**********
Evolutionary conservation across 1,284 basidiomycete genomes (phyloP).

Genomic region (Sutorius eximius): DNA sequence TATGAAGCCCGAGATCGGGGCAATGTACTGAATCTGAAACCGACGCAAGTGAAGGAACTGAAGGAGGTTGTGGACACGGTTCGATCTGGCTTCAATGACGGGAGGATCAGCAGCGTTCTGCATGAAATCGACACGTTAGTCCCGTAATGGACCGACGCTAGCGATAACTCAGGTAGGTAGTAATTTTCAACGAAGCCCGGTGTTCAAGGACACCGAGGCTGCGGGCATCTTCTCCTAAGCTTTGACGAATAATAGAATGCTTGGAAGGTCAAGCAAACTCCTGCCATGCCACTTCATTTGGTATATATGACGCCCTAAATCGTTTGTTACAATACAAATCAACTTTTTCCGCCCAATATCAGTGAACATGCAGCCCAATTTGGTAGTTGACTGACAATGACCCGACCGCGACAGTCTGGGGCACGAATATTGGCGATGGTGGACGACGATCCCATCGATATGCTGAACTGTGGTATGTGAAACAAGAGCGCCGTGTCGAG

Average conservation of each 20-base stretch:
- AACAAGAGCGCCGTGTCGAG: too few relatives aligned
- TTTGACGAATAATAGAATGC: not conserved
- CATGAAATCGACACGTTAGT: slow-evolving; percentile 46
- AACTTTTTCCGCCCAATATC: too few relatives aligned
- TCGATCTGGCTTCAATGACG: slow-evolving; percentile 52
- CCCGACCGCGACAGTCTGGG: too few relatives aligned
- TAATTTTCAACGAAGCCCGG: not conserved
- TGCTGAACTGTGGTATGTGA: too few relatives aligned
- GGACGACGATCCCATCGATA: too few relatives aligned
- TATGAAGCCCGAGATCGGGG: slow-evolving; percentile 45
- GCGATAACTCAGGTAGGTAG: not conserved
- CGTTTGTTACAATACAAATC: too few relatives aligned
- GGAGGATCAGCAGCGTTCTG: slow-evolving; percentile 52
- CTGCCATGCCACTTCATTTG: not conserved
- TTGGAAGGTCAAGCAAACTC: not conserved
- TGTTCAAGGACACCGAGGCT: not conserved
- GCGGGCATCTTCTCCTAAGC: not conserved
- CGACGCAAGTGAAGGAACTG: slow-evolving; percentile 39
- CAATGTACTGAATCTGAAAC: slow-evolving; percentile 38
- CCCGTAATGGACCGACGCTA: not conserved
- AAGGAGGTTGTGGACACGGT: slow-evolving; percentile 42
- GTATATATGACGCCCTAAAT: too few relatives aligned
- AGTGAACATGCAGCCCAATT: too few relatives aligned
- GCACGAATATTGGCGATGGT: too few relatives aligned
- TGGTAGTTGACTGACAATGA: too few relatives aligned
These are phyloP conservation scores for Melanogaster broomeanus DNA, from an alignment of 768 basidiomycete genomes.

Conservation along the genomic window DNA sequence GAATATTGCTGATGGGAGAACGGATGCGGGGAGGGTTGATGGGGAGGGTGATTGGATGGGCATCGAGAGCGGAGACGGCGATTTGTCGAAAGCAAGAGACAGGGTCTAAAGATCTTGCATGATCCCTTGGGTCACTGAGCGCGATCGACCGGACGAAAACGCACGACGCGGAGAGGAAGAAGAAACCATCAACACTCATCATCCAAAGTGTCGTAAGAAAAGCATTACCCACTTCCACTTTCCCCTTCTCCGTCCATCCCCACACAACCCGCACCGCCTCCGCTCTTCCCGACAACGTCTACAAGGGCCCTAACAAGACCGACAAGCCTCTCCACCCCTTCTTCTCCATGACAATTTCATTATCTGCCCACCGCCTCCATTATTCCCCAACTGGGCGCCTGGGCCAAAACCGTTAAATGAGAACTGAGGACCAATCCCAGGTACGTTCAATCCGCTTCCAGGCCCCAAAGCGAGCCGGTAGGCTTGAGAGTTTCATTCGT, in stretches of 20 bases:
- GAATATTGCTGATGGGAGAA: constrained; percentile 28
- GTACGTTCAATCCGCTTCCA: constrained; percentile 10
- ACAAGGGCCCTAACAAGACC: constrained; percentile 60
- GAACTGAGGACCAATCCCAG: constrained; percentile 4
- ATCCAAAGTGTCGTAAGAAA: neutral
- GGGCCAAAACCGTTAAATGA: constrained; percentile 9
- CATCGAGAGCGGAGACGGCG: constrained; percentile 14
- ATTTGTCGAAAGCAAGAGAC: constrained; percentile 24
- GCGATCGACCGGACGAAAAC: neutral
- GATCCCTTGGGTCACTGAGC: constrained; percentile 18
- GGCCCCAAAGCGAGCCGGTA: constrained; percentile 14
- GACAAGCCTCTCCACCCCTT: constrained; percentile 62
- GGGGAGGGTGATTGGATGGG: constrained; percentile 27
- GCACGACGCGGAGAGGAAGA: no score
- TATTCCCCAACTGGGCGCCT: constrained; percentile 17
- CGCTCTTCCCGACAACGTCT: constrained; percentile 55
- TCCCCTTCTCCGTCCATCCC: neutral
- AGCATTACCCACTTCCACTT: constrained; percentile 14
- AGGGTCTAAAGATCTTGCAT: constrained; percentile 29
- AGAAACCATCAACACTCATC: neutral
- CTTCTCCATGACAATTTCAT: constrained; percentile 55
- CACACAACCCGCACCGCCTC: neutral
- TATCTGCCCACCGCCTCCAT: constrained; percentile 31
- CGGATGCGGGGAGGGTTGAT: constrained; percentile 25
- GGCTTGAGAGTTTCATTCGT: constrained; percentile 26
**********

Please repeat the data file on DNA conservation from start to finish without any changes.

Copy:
Evolutionary conservation across 1,284 basidiomycete genomes (phyloP).

Genomic region (Sutorius eximius): DNA sequence TATGAAGCCCGAGATCGGGGCAATGTACTGAATCTGAAACCGACGCAAGTGAAGGAACTGAAGGAGGTTGTGGACACGGTTCGATCTGGCTTCAATGACGGGAGGATCAGCAGCGTTCTGCATGAAATCGACACGTTAGTCCCGTAATGGACCGACGCTAGCGATAACTCAGGTAGGTAGTAATTTTCAACGAAGCCCGGTGTTCAAGGACACCGAGGCTGCGGGCATCTTCTCCTAAGCTTTGACGAATAATAGAATGCTTGGAAGGTCAAGCAAACTCCTGCCATGCCACTTCATTTGGTATATATGACGCCCTAAATCGTTTGTTACAATACAAATCAACTTTTTCCGCCCAATATCAGTGAACATGCAGCCCAATTTGGTAGTTGACTGACAATGACCCGACCGCGACAGTCTGGGGCACGAATATTGGCGATGGTGGACGACGATCCCATCGATATGCTGAACTGTGGTATGTGAAACAAGAGCGCCGTGTCGAG

Average conservation of each 20-base stretch:
- AACAAGAGCGCCGTGTCGAG: too few relatives aligned
- TTTGACGAATAATAGAATGC: not conserved
- CATGAAATCGACACGTTAGT: slow-evolving; percentile 46
- AACTTTTTCCGCCCAATATC: too few relatives aligned
- TCGATCTGGCTTCAATGACG: slow-evolving; percentile 52
- CCCGACCGCGACAGTCTGGG: too few relatives aligned
- TAATTTTCAACGAAGCCCGG: not conserved
- TGCTGAACTGTGGTATGTGA: too few relatives aligned
- GGACGACGATCCCATCGATA: too few relatives aligned
- TATGAAGCCCGAGATCGGGG: slow-evolving; percentile 45
- GCGATAACTCAGGTAGGTAG: not conserved
- CGTTTGTTACAATACAAATC: too few relatives aligned
- GGAGGATCAGCAGCGTTCTG: slow-evolving; percentile 52
- CTGCCATGCCACTTCATTTG: not conserved
- TTGGAAGGTCAAGCAAACTC: not conserved
- TGTTCAAGGACACCGAGGCT: not conserved
- GCGGGCATCTTCTCCTAAGC: not conserved
- CGACGCAAGTGAAGGAACTG: slow-evolving; percentile 39
- CAATGTACTGAATCTGAAAC: slow-evolving; percentile 38
- CCCGTAATGGACCGACGCTA: not conserved
- AAGGAGGTTGTGGACACGGT: slow-evolving; percentile 42
- GTATATATGACGCCCTAAAT: too few relatives aligned
- AGTGAACATGCAGCCCAATT: too few relatives aligned
- GCACGAATATTGGCGATGGT: too few relatives aligned
- TGGTAGTTGACTGACAATGA: too few relatives aligned
These are phyloP conservation scores for Melanogaster broomeanus DNA, from an alignment of 768 basidiomycete genomes.

Conservation along the genomic window DNA sequence GAATATTGCTGATGGGAGAACGGATGCGGGGAGGGTTGATGGGGAGGGTGATTGGATGGGCATCGAGAGCGGAGACGGCGATTTGTCGAAAGCAAGAGACAGGGTCTAAAGATCTTGCATGATCCCTTGGGTCACTGAGCGCGATCGACCGGACGAAAACGCACGACGCGGAGAGGAAGAAGAAACCATCAACACTCATCATCCAAAGTGTCGTAAGAAAAGCATTACCCACTTCCACTTTCCCCTTCTCCGTCCATCCCCACACAACCCGCACCGCCTCCGCTCTTCCCGACAACGTCTACAAGGGCCCTAACAAGACCGACAAGCCTCTCCACCCCTTCTTCTCCATGACAATTTCATTATCTGCCCACCGCCTCCATTATTCCCCAACTGGGCGCCTGGGCCAAAACCGTTAAATGAGAACTGAGGACCAATCCCAGGTACGTTCAATCCGCTTCCAGGCCCCAAAGCGAGCCGGTAGGCTTGAGAGTTTCATTCGT, in stretches of 20 bases:
- GAATATTGCTGATGGGAGAA: constrained; percentile 28
- GTACGTTCAATCCGCTTCCA: constrained; percentile 10
- ACAAGGGCCCTAACAAGACC: constrained; percentile 60
- GAACTGAGGACCAATCCCAG: constrained; percentile 4
- ATCCAAAGTGTCGTAAGAAA: neutral
- GGGCCAAAACCGTTAAATGA: constrained; percentile 9
- CATCGAGAGCGGAGACGGCG: constrained; percentile 14
- ATTTGTCGAAAGCAAGAGAC: constrained; percentile 24
- GCGATCGACCGGACGAAAAC: neutral
- GATCCCTTGGGTCACTGAGC: constrained; percentile 18
- GGCCCCAAAGCGAGCCGGTA: constrained; percentile 14
- GACAAGCCTCTCCACCCCTT: constrained; percentile 62
- GGGGAGGGTGATTGGATGGG: constrained; percentile 27
- GCACGACGCGGAGAGGAAGA: no score
- TATTCCCCAACTGGGCGCCT: constrained; percentile 17
- CGCTCTTCCCGACAACGTCT: constrained; percentile 55
- TCCCCTTCTCCGTCCATCCC: neutral
- AGCATTACCCACTTCCACTT: constrained; percentile 14
- AGGGTCTAAAGATCTTGCAT: constrained; percentile 29
- AGAAACCATCAACACTCATC: neutral
- CTTCTCCATGACAATTTCAT: constrained; percentile 55
- CACACAACCCGCACCGCCTC: neutral
- TATCTGCCCACCGCCTCCAT: constrained; percentile 31
- CGGATGCGGGGAGGGTTGAT: constrained; percentile 25
- GGCTTGAGAGTTTCATTCGT: constrained; percentile 26